Rhenium disulfide (ReS2) is a new type of 2D semiconductors with intriguing properties. In contrast to the widely studied group-VI transition metal dichalcogenides (TMDs), such as MoS2 and WSe2, that possess 1H or 1T structure, ReS2 monolayers exhibit unique distorted 1T structure as the stable phase. As a consequence, the ReS2 crystal exhibits strong in-plane anisotropy in the electronic, vibrational, and mechanical properties. Such in-plane lattice distortion is expected to profoundly affect the interlayer coupling in few-layer ReS2 crystals.
Here we use ultralow-frequency Raman spectroscopy to explore the interlayer coupling and stacking order of ReS2 atomic layers. Our experiment reveals a panoply of Raman modes in the frequency range of 5 − 50 cm−1. These Raman features arise from the interlayer shear (S) and breathing (B) phonon modes with lateral and vertical rigid layer displacement, respectively. As the interlayer modes are generated directly from the coupling between individual layers, their emergence indicates non-negligible interlayer coupling and well-defined stacking order in the ReS2 crystals. In addition, ReS2 exhibits rich low-frequency Raman spectra with a plethora of shear modes, which are activated by the low crystal symmetry of ReS2. In particular, the in-plane anisotropy lifts the degeneracy between shear modes with layer displacement parallel (S∥) and perpendicular (S⊥) to the rhenium chains. The two types of shear modes are thus clearly resolved in the Raman spectra. These features contrast sharply with the two-fold degenerate shear modes observed in other 2D materials. By carrying out comprehensive first-principles calculations, we can account excellently for the frequency and Raman intensity of the interlayer modes and determine the stacking order in bilayer (2L) ReS2. Our findings of the layer coupling and structure of ReS2 are critical to understand the optical and electronic properties of this material, and more generally, of all anisotropic 2D materials, such as ReSe2 and black phosphorus.
Figure Legend: (Top row) The side-view schematics of the interlayer shear modes with layer displacement parallel (S∥) and perpendicular (S⊥) to the rhenium chain and the interlayer breathing mode (B) in bilayer ReS2. (Bottom row) The Raman spectrum for the interlayer modes, and the top view of the associated interlayer stacking order. For clarity, only the rhenium chains are shown in the top view, and the rhenium atoms in the bottom layer are displayed with lighter color. The blue and green arrows in both the side view and top view denote the layer displacement of the S∥ and S⊥ modes, respectively.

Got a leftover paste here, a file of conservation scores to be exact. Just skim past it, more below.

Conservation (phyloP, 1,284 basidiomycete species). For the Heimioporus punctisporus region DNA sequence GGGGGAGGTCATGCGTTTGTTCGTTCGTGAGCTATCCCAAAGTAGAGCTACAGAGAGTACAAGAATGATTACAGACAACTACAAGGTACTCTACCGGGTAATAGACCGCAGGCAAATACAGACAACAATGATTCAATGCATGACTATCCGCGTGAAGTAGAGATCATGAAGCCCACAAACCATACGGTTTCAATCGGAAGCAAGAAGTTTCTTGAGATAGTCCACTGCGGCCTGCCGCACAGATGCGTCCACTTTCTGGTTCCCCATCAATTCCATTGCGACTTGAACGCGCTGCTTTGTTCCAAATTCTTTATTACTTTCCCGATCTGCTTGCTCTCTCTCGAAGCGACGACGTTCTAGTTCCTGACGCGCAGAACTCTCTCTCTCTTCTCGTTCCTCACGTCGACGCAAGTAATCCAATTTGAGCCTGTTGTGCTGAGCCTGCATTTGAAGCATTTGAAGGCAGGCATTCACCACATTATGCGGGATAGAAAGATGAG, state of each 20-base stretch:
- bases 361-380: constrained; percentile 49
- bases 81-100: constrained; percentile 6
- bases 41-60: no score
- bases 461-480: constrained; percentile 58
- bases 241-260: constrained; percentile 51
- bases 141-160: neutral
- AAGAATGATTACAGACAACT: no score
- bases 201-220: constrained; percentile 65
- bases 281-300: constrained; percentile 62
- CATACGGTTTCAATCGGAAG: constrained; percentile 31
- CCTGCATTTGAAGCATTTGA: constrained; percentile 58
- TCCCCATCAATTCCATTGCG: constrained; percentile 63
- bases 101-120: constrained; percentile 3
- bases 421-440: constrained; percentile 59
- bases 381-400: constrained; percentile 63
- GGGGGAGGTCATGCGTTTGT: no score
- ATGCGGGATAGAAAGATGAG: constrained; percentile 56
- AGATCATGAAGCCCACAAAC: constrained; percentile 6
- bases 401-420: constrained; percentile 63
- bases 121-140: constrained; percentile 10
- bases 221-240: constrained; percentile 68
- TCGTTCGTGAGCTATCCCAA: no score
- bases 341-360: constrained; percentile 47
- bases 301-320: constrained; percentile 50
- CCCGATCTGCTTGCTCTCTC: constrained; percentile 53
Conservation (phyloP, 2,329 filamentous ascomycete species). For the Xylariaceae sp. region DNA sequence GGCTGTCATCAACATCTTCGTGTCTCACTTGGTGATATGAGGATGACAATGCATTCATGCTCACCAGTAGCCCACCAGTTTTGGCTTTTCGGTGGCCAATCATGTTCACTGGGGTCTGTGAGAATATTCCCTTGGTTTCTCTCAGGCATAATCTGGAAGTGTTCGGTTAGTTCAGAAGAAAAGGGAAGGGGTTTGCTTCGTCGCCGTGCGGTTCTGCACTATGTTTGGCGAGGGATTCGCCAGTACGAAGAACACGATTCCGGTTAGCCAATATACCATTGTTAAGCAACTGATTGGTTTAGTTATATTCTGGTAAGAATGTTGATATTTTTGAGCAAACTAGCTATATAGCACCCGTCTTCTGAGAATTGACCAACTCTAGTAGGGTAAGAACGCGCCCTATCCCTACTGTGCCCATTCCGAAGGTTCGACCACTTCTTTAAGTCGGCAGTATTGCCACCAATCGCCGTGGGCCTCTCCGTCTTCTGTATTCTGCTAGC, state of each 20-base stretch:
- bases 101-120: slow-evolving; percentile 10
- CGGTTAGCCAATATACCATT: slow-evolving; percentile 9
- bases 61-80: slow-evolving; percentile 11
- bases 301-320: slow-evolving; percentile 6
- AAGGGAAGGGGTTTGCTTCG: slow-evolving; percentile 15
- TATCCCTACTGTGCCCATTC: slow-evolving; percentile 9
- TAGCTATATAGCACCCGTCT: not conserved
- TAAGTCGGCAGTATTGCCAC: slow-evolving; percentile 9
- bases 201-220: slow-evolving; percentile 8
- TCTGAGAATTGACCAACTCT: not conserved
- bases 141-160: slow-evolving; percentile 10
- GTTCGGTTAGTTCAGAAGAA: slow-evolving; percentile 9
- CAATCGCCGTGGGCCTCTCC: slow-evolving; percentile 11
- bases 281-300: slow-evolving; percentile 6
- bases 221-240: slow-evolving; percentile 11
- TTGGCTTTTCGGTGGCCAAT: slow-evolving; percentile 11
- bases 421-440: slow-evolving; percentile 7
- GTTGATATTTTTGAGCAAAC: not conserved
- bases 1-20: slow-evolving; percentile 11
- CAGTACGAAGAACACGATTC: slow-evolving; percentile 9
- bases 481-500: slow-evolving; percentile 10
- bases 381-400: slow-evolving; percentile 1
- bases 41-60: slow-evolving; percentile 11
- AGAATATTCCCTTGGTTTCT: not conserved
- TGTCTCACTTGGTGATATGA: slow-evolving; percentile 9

Rui He1, Jia-An Yan2, Zongyou Yin3, Zhipeng Ye1, Gaihua Ye1, Jason Cheng1, Ju Li3, C. H. Lui*4Show Affiliations
- Department of Physics, University of Northern Iowa, Cedar Falls, Iowa 50614, United States
- Department of Physics, Astronomy, and Geosciences, Towson University, Towson, Maryland 21252, United States
- Department of Nuclear Science and Engineering and Department of Materials Science and Engineering, Massachusetts Institute of Technology, Cambridge, Massachusetts 02139, United States
- Department of Physics and Astronomy, University of California, Riverside, California 92521, United States
We investigate the ultralow-frequency Raman response of atomically thin ReS2, a special type of two-dimensional (2D) semiconductors with unique distorted 1T structure. Bilayer and few-layer ReS2 exhibit rich Raman spectra at frequencies below 50 cm–1, where a panoply of interlayer shear and breathing modes are observed. The emergence of these interlayer phonon modes indicate that the ReS2 layers are coupled and orderly stacked. Whereas the interlayer breathing modes behave similarly to those in other 2D layered crystals, the shear modes exhibit distinctive behavior due to the in-plane lattice distortion. In particular, the two shear modes in bilayer ReS2are nondegenerate and clearly resolved in the Raman spectrum, in contrast to the doubly degenerate shear modes in other 2D materials. By carrying out comprehensive first-principles calculations, we can account for the frequency and Raman intensity of the interlayer modes and determine the stacking order in bilayer ReS2.
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